Interesting squib in the New York Times Bits blog late Wednesday regarding a start up company in Goleta called Transphorm, backed by Google and other venture capital firms.
The company promises to deliver power conversion "modules" (that sound a lot like transformers with AC/DC rectification - like the power bricks for laptop computers) based on gallium nitride instead of silicon. (And despite double majoring in Materials Science and Engineering, don't ask me about the science!)
Of interest is Google's backing, with the stated intent of applying the technology to power conversion equipment in data centers, although Google has yet to test any prototypes.
The energy savings potential noted by Transphorm is huge - hundreds of terrawatts, though that appears to be for the entire energy conversion market, certainly not for data centers alone.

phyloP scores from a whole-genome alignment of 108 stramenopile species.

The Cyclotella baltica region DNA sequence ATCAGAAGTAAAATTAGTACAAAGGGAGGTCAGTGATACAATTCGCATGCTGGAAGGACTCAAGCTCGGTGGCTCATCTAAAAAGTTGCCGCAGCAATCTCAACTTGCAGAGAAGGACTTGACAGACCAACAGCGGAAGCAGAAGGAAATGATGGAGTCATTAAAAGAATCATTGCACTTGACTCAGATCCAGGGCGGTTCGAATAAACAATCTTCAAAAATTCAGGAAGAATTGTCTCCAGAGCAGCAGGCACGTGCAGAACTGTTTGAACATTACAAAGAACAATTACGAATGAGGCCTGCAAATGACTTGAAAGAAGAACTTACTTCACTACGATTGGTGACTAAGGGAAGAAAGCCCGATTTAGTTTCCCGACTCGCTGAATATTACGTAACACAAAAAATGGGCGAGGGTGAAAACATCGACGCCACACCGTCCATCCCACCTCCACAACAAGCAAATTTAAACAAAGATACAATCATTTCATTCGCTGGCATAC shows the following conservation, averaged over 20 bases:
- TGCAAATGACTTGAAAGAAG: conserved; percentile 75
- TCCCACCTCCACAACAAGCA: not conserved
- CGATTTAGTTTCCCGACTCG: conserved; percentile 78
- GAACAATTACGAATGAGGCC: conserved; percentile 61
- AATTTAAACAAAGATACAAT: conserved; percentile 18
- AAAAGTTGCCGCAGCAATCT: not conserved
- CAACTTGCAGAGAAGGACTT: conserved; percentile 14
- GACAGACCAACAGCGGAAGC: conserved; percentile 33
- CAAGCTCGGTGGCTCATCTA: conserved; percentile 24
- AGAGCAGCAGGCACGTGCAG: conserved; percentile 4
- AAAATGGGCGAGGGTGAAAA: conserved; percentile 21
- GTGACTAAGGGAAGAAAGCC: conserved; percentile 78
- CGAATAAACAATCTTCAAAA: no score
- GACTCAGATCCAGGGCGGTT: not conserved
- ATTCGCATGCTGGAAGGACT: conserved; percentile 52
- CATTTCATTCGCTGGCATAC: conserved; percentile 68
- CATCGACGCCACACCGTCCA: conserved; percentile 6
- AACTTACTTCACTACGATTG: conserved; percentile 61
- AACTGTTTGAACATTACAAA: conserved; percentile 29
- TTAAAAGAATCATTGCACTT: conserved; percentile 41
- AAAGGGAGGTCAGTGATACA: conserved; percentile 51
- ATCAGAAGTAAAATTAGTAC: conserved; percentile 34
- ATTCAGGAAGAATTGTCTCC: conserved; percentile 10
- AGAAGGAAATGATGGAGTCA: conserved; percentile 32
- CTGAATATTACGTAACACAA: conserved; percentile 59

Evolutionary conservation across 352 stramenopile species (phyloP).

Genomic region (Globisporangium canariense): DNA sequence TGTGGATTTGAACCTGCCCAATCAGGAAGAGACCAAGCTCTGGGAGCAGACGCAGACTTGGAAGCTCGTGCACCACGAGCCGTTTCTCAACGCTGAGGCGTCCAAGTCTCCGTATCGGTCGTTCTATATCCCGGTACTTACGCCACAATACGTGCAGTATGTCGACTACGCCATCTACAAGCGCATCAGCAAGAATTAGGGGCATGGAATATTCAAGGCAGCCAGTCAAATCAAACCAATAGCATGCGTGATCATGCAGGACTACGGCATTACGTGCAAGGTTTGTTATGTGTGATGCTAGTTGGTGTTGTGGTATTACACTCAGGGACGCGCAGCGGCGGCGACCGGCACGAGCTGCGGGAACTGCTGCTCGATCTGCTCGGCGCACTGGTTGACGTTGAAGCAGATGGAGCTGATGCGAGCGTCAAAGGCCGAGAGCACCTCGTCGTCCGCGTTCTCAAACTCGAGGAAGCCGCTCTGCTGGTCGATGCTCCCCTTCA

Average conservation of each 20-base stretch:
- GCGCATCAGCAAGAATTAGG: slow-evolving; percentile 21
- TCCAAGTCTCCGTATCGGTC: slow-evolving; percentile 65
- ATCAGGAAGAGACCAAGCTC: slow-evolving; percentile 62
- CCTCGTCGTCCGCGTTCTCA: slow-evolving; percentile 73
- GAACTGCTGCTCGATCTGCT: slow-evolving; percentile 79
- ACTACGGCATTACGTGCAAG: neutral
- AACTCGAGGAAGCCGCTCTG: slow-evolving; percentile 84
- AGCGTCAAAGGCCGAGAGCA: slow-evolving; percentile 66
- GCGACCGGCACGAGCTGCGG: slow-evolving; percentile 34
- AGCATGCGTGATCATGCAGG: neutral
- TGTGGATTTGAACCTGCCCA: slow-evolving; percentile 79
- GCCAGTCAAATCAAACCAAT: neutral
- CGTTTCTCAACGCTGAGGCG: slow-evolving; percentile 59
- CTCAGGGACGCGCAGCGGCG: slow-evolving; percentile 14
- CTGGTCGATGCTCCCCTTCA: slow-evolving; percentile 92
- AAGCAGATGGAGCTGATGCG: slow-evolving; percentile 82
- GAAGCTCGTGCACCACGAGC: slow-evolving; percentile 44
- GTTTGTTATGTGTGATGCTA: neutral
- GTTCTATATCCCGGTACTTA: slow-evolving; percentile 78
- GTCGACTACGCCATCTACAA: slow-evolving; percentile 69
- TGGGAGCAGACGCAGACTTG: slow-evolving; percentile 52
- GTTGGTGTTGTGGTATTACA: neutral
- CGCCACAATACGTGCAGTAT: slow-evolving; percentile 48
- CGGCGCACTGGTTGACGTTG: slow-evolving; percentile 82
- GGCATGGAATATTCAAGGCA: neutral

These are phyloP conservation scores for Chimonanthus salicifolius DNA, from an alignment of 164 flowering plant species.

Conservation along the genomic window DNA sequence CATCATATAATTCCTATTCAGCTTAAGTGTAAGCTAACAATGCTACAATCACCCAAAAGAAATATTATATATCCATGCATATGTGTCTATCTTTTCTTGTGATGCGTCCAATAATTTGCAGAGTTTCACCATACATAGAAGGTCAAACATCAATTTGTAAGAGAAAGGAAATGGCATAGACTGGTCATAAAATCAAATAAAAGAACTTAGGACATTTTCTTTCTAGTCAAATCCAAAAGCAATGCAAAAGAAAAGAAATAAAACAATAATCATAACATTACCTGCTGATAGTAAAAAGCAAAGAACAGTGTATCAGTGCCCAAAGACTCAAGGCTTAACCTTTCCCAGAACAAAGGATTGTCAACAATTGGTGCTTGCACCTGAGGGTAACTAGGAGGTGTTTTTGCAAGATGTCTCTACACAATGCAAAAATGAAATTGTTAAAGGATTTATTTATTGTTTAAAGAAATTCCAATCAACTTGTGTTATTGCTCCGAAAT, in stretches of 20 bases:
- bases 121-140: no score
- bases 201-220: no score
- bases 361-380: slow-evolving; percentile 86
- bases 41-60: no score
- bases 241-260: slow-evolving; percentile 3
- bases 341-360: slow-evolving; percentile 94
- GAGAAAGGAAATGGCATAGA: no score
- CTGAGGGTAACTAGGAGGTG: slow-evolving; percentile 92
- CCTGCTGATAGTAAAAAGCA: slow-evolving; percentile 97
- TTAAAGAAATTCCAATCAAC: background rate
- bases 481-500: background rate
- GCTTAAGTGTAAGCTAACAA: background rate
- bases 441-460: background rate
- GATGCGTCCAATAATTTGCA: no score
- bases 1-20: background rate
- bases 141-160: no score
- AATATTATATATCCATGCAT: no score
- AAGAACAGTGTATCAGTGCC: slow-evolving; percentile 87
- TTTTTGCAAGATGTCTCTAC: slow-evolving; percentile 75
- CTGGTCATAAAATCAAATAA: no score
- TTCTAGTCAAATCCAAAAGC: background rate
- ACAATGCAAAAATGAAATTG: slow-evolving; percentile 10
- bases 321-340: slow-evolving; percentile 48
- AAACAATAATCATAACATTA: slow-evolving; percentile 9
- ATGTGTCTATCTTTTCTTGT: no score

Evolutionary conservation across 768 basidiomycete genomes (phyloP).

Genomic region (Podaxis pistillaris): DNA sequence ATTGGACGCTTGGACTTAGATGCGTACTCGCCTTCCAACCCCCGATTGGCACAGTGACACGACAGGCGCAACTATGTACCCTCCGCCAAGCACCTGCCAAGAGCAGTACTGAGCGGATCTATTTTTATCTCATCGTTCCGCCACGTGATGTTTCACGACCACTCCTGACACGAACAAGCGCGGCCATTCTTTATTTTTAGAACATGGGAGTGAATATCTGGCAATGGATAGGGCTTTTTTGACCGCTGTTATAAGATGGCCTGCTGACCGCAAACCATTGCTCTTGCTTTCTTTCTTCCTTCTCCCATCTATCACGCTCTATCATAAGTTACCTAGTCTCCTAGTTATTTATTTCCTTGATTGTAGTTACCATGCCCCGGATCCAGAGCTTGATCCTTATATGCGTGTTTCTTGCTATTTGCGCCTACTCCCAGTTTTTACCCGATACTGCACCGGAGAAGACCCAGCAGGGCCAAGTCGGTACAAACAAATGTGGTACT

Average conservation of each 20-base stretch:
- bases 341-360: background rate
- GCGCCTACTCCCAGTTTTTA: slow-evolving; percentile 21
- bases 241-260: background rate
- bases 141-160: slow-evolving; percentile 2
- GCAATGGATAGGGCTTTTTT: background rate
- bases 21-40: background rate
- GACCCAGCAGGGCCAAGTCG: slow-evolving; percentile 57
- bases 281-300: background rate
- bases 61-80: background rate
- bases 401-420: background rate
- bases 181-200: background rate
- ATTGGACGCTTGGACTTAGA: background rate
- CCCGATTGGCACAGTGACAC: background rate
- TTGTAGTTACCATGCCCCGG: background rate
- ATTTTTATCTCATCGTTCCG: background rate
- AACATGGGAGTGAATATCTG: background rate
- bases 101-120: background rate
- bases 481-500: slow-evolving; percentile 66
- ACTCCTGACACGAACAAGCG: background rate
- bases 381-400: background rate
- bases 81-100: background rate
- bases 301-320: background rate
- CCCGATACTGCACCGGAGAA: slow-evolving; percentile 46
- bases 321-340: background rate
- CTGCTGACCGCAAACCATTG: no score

With "standard" power supplies in servers and IT equipment in the mid-ninety percent efficiency range, this technology is certainly chasing a small sliver of remaining potential, but then the market is immense. It makes sense to go after data centers as an entry point due to load factors that would yield high rates of return.
It will be interesting to see the technology in action, and if it can be cost effective compared to traditional high efficiency power supplies.